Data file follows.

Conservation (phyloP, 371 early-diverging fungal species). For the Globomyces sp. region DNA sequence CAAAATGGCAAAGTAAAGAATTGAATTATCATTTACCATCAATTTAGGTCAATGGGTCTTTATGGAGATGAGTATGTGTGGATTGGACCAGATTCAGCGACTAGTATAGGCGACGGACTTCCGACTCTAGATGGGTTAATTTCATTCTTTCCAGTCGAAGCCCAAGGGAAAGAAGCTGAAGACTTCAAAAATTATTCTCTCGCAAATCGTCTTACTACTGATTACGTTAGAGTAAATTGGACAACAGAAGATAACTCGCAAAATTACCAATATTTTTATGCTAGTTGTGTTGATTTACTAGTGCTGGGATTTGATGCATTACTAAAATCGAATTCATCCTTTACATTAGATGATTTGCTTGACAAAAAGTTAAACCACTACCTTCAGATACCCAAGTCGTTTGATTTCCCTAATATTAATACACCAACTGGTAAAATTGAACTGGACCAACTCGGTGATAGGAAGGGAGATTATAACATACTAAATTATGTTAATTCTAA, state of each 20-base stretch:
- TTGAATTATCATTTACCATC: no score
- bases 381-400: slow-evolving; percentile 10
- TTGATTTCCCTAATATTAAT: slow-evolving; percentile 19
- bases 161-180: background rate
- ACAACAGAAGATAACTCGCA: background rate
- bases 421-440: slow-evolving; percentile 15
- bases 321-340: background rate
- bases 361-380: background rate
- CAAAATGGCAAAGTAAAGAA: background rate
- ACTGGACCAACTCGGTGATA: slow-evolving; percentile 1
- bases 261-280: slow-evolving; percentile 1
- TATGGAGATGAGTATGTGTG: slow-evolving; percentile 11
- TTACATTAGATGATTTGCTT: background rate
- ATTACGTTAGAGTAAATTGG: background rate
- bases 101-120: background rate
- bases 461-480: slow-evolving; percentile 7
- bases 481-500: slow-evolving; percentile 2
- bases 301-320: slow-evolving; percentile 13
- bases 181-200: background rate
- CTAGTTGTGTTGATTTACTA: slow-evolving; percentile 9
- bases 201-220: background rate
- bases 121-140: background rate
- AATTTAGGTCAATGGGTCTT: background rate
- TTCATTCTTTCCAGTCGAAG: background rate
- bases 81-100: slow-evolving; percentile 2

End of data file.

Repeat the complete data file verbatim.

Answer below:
Conservation (phyloP, 371 early-diverging fungal species). For the Globomyces sp. region DNA sequence CAAAATGGCAAAGTAAAGAATTGAATTATCATTTACCATCAATTTAGGTCAATGGGTCTTTATGGAGATGAGTATGTGTGGATTGGACCAGATTCAGCGACTAGTATAGGCGACGGACTTCCGACTCTAGATGGGTTAATTTCATTCTTTCCAGTCGAAGCCCAAGGGAAAGAAGCTGAAGACTTCAAAAATTATTCTCTCGCAAATCGTCTTACTACTGATTACGTTAGAGTAAATTGGACAACAGAAGATAACTCGCAAAATTACCAATATTTTTATGCTAGTTGTGTTGATTTACTAGTGCTGGGATTTGATGCATTACTAAAATCGAATTCATCCTTTACATTAGATGATTTGCTTGACAAAAAGTTAAACCACTACCTTCAGATACCCAAGTCGTTTGATTTCCCTAATATTAATACACCAACTGGTAAAATTGAACTGGACCAACTCGGTGATAGGAAGGGAGATTATAACATACTAAATTATGTTAATTCTAA, state of each 20-base stretch:
- TTGAATTATCATTTACCATC: no score
- bases 381-400: slow-evolving; percentile 10
- TTGATTTCCCTAATATTAAT: slow-evolving; percentile 19
- bases 161-180: background rate
- ACAACAGAAGATAACTCGCA: background rate
- bases 421-440: slow-evolving; percentile 15
- bases 321-340: background rate
- bases 361-380: background rate
- CAAAATGGCAAAGTAAAGAA: background rate
- ACTGGACCAACTCGGTGATA: slow-evolving; percentile 1
- bases 261-280: slow-evolving; percentile 1
- TATGGAGATGAGTATGTGTG: slow-evolving; percentile 11
- TTACATTAGATGATTTGCTT: background rate
- ATTACGTTAGAGTAAATTGG: background rate
- bases 101-120: background rate
- bases 461-480: slow-evolving; percentile 7
- bases 481-500: slow-evolving; percentile 2
- bases 301-320: slow-evolving; percentile 13
- bases 181-200: background rate
- CTAGTTGTGTTGATTTACTA: slow-evolving; percentile 9
- bases 201-220: background rate
- bases 121-140: background rate
- AATTTAGGTCAATGGGTCTT: background rate
- TTCATTCTTTCCAGTCGAAG: background rate
- bases 81-100: slow-evolving; percentile 2